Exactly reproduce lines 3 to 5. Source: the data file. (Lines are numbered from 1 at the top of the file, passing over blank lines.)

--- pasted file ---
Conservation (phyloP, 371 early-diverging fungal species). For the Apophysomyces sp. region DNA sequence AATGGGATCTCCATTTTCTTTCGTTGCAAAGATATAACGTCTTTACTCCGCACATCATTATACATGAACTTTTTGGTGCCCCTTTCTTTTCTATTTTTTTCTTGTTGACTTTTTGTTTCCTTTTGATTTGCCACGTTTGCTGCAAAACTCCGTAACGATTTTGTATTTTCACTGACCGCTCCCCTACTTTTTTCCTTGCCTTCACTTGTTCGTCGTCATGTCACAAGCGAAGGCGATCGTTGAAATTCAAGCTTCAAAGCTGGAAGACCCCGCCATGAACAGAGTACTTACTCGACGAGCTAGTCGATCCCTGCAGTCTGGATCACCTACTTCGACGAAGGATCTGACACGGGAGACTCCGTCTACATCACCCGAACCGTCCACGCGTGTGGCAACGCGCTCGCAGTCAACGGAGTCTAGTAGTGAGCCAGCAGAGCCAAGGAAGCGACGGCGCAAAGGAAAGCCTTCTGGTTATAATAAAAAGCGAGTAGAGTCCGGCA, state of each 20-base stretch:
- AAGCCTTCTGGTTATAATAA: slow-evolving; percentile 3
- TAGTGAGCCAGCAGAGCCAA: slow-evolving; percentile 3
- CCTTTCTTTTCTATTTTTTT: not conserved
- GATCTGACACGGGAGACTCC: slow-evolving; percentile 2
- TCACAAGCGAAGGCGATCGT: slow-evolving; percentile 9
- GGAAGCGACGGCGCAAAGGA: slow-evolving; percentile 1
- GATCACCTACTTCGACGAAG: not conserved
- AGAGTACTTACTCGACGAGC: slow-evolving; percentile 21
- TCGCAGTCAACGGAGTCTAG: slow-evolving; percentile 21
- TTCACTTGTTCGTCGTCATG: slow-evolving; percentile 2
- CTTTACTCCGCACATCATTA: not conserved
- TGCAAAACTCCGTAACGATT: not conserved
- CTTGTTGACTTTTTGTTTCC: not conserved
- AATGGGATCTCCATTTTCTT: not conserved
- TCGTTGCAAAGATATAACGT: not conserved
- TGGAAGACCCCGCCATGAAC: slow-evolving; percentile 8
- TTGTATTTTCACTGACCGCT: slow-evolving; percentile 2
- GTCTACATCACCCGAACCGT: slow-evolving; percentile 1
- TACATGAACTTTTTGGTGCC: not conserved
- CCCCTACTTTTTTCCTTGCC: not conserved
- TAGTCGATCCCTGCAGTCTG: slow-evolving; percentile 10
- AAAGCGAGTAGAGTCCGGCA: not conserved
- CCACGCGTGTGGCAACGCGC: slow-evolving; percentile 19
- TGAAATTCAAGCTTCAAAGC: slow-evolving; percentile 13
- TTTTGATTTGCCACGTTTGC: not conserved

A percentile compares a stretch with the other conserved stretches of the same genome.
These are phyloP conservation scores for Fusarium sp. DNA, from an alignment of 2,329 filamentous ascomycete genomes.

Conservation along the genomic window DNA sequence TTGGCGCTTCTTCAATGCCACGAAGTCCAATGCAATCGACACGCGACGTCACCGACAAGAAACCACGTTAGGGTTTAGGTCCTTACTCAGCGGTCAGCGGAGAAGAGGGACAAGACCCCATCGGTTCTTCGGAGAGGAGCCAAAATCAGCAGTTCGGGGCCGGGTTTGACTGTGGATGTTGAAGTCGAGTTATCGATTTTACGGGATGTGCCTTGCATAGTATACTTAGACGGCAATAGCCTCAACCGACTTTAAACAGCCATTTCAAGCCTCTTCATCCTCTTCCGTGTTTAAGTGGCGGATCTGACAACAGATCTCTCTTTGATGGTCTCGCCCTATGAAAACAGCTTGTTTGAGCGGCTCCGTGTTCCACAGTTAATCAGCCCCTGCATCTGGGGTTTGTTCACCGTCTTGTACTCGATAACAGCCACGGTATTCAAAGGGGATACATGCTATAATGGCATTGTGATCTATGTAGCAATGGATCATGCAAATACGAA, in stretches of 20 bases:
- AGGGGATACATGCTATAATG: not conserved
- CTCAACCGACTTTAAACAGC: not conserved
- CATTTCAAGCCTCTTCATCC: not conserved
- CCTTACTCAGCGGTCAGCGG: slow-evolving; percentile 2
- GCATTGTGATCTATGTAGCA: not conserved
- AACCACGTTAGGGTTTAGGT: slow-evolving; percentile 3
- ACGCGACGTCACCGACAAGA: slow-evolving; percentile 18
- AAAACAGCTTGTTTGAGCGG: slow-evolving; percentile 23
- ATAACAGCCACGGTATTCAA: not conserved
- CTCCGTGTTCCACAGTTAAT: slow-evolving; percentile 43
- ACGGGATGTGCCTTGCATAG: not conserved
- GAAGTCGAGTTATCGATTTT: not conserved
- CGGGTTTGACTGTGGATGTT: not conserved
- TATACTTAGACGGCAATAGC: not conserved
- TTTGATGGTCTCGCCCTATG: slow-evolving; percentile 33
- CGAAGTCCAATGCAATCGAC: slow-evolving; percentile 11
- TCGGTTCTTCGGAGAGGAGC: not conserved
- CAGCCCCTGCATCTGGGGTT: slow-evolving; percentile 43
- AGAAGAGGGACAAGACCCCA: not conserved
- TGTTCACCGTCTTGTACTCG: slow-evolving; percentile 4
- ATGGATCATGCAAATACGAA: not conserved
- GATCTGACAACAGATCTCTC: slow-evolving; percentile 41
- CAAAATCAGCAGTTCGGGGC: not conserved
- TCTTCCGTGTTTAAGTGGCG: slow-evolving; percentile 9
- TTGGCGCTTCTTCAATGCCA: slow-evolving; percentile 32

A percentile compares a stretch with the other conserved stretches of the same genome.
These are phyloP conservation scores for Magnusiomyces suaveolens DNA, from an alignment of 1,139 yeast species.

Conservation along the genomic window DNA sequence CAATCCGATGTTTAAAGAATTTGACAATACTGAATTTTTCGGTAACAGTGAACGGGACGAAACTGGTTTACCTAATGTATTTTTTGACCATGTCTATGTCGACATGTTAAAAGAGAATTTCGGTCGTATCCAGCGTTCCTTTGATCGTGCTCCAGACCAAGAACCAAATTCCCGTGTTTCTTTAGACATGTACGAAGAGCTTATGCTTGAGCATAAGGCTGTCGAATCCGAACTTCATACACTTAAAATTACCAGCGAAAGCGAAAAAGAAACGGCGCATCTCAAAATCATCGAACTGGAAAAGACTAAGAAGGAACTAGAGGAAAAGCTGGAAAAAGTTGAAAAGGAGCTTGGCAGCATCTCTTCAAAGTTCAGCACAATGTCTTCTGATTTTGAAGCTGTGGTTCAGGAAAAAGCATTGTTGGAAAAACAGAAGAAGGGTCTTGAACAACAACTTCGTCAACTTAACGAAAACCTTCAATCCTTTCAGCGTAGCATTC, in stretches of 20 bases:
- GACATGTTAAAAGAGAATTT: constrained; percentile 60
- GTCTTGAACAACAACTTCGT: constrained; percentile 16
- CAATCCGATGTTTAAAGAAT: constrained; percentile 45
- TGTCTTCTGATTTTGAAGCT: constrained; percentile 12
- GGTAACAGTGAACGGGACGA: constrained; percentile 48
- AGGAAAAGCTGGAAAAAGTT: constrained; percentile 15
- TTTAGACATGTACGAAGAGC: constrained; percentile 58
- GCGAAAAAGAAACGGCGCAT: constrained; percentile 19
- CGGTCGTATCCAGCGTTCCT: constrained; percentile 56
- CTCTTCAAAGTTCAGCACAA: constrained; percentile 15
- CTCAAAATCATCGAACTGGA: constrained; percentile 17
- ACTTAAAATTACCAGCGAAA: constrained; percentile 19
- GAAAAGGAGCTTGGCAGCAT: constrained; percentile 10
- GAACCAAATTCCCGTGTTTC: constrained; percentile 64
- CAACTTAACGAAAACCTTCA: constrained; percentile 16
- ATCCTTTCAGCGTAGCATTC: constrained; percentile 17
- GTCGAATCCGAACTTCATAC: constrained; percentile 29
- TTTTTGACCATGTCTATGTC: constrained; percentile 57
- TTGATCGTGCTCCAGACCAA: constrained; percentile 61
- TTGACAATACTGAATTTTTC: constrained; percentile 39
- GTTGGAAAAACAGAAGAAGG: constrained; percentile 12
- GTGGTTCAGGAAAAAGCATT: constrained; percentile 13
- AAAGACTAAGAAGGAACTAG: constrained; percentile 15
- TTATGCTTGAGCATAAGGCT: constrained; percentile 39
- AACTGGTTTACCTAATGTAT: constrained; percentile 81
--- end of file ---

- TAGTGAGCCAGCAGAGCCAA: slow-evolving; percentile 3
- CCTTTCTTTTCTATTTTTTT: not conserved
- GATCTGACACGGGAGACTCC: slow-evolving; percentile 2